Real Love Series: Gracie’s Story, Part 1
As I sit in a local coffee shop waiting for my dear husband and talented barista to close up for the night and take me home (where a horse of a dog and piles of laundry patiently await my attention), I must confess: I have an ulterior motive in writing my first of four entries this month.
My goal – as innocent as it may be – is to convince you that said husband is just about the best thing on earth. I do admit I might be a smidge biased on the issue, but, really: he is the best. I love having the daily opportunity to do life with this man. With almost two years of marriage under our belts, we have grown, laughed, fought (oh how we’ve fought), and loved more than I previously thought a lifetime could hold. In order to win you over, I would like to take you back to the beginning of our story.
Jacob and I met on the first day of high school. My grandfather, the most fascinating, dynamic, wonderful man I’d known in my fifteen years had passed away just two days before that Friday. He battled a specific type of skin cancer the last two years of his life, which racked my family with unspeakable sorrow. He held us all together and was the only father I had known, so after losing him I was in a state of shock and an observable mess. The afternoon he died, a moment of anger and sheer compulsion overtook me and I ‘trimmed’ my bangs [read: hacked off the front section of my brownish-black hair at every odd and uneven angle possible], so on that fateful first day of classes I wasn’t feeling the part of the new-and-unassuming-yet-effortlessly-adorable-and-ready-to-take-on-secondary-education student. I stumbled into the morning assembly having given up on my hair and shirt that was just a bit baggy in all the wrong places and found a seat next to my best friend. I half-listened to the principal welcome us all to the first day of class and remind us that we were the leaders of tomorrow, the future of America, the generation that would raise up blah, blah, blah…I was hardly listening.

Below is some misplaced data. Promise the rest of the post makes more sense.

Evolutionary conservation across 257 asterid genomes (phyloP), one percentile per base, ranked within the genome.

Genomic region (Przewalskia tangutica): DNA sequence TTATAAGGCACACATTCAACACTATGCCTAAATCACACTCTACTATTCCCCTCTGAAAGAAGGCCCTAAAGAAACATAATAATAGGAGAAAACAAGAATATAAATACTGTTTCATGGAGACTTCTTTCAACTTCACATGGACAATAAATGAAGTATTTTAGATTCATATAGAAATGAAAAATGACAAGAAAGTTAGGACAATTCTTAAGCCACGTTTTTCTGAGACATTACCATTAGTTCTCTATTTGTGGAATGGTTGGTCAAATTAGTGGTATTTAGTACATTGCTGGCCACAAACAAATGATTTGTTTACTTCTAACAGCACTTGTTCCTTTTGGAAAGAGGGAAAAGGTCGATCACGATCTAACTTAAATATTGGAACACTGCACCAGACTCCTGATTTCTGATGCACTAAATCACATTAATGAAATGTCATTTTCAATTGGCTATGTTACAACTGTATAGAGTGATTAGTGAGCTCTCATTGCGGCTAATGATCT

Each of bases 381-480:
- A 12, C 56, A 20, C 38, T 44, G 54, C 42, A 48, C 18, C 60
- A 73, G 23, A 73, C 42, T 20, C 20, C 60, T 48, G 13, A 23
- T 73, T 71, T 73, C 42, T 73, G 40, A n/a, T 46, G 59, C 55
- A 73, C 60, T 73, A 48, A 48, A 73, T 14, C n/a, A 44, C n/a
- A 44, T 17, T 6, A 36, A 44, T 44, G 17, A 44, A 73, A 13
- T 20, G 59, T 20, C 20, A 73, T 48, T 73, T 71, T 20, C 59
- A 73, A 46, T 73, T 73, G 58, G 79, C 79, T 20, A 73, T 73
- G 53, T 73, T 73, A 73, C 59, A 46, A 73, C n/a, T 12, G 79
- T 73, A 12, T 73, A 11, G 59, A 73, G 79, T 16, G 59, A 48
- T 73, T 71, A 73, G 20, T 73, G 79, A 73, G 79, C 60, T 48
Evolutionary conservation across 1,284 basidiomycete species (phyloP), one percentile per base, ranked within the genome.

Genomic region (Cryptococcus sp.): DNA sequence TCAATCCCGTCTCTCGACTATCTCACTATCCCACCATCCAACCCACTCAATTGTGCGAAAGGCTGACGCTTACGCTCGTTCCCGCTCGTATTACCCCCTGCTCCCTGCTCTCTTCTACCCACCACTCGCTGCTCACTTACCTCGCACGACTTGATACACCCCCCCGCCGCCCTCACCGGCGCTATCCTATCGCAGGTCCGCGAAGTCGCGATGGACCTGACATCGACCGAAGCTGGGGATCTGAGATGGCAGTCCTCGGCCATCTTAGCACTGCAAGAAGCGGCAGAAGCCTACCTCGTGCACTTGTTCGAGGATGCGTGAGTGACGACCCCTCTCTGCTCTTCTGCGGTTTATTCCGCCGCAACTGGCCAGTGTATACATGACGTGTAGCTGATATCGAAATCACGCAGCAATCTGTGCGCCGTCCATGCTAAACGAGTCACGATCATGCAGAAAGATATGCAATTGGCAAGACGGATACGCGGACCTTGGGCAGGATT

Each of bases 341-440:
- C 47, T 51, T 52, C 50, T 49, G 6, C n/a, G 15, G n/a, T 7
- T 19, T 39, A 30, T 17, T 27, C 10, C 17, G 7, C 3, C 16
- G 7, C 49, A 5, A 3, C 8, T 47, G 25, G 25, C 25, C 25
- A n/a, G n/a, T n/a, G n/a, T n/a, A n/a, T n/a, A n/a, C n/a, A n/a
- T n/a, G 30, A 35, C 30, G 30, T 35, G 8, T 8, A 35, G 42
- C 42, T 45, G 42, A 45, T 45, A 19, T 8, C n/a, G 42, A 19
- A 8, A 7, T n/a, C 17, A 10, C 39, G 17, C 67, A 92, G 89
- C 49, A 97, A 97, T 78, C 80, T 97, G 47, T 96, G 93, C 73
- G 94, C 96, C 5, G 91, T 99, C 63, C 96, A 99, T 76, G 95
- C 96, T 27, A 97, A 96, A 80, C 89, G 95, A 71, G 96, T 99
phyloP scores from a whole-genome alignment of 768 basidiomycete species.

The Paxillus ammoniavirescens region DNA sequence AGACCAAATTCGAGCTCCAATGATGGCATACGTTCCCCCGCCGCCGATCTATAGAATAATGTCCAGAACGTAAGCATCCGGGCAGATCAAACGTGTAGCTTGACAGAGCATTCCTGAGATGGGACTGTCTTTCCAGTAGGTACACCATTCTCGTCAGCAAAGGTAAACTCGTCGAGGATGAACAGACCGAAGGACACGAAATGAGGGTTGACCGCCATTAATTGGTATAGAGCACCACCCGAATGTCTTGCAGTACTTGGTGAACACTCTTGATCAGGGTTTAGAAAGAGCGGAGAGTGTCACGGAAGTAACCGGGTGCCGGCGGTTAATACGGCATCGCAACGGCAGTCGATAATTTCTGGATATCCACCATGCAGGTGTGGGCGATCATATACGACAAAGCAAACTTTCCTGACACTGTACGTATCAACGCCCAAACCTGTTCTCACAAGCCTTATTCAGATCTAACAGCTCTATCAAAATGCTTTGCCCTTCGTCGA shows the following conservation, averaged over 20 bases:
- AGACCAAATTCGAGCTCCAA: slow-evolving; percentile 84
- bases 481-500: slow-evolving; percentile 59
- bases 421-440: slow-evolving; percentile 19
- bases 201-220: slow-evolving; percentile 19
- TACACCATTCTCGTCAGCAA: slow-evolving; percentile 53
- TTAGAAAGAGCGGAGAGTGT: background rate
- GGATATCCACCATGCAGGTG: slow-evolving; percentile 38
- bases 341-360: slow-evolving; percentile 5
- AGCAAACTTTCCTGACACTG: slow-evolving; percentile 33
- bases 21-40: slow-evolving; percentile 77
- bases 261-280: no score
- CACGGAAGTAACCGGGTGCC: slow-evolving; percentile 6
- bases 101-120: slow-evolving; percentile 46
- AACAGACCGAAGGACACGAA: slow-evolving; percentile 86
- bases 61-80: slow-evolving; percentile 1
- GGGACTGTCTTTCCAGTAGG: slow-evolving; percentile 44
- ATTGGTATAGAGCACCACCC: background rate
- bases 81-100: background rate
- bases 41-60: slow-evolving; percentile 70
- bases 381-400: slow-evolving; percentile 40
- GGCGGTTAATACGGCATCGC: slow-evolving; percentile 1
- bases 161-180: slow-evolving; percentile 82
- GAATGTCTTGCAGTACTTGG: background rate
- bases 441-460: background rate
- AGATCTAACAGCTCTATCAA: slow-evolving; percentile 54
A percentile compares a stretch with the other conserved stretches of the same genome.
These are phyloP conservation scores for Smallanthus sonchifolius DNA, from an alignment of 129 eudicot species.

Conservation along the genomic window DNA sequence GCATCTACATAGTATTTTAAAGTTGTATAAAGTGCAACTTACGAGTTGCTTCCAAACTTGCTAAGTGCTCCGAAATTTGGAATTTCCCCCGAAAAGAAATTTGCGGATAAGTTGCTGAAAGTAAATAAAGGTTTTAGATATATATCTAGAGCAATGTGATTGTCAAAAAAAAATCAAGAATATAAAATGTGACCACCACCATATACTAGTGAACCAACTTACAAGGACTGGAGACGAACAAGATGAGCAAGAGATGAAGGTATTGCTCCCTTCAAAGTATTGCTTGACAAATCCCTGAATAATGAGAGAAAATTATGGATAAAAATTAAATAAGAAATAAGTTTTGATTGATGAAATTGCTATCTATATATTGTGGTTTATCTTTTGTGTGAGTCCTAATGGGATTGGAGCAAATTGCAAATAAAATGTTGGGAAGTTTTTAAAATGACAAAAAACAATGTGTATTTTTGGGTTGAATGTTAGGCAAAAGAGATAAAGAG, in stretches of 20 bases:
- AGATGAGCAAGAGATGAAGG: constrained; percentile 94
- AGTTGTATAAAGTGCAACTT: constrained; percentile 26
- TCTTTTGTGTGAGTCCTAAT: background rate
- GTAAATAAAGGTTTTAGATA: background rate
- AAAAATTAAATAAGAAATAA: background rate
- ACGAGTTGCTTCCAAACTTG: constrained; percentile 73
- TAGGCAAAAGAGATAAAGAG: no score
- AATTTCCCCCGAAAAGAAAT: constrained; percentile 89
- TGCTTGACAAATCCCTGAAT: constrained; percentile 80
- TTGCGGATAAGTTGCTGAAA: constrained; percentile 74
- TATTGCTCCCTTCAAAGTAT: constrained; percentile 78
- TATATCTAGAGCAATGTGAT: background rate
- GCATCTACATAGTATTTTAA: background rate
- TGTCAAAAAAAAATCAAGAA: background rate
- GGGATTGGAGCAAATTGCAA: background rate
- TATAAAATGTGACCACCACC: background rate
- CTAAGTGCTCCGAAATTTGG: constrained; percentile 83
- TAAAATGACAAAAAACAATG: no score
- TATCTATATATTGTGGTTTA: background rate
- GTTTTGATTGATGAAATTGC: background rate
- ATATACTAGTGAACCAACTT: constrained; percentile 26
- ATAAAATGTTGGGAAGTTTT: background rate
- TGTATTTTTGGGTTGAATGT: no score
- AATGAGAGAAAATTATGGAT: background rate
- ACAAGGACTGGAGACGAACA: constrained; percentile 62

The only thing I could concentrate on was the undeniable and humiliating fact that everyone around me had to, had to, know that I was broken. I was sure it radiated off me in a way that would act as a repellent of sorts, at least relieving me of exchanging niceties with people who hadn’t just lost the most important person they’d ever know. The assembly quickly dismissed and we were released for our first class of the day. With the school map in front of my face, I was able to find Spanish I with little trouble. I entered the room to find only two students had arrived before me: one who’s face and name I no longer remember, and…him.
He sat in the only corner of the room that managed a shadow on that sunny day. Rectangular glasses sat in front of piercing blue eyes. His plaid and slightly worn shirt hung open at just the right button, and his ponytail (yes, ponytail – we were 15 so cut him some slack for having one and me for adoring it) shown mix of rich chestnut and honey. As he stared mournfully out the second-story window, he looked to me like the pinnacle of the Tortured Artist. He was the most handsome boy I had ever seen. It wrecked my whole day, and the next day, and the day following. I was fifteen, deeply wounded from the loss of my granddad, and deeply smitten with the boy for whom I didn’t even have a name. (I would find out his name was Jacob after I bribed one of my friends into switching study groups with me so I could be in his. Underhanded, I know. But sometimes a girl’s gotta work it).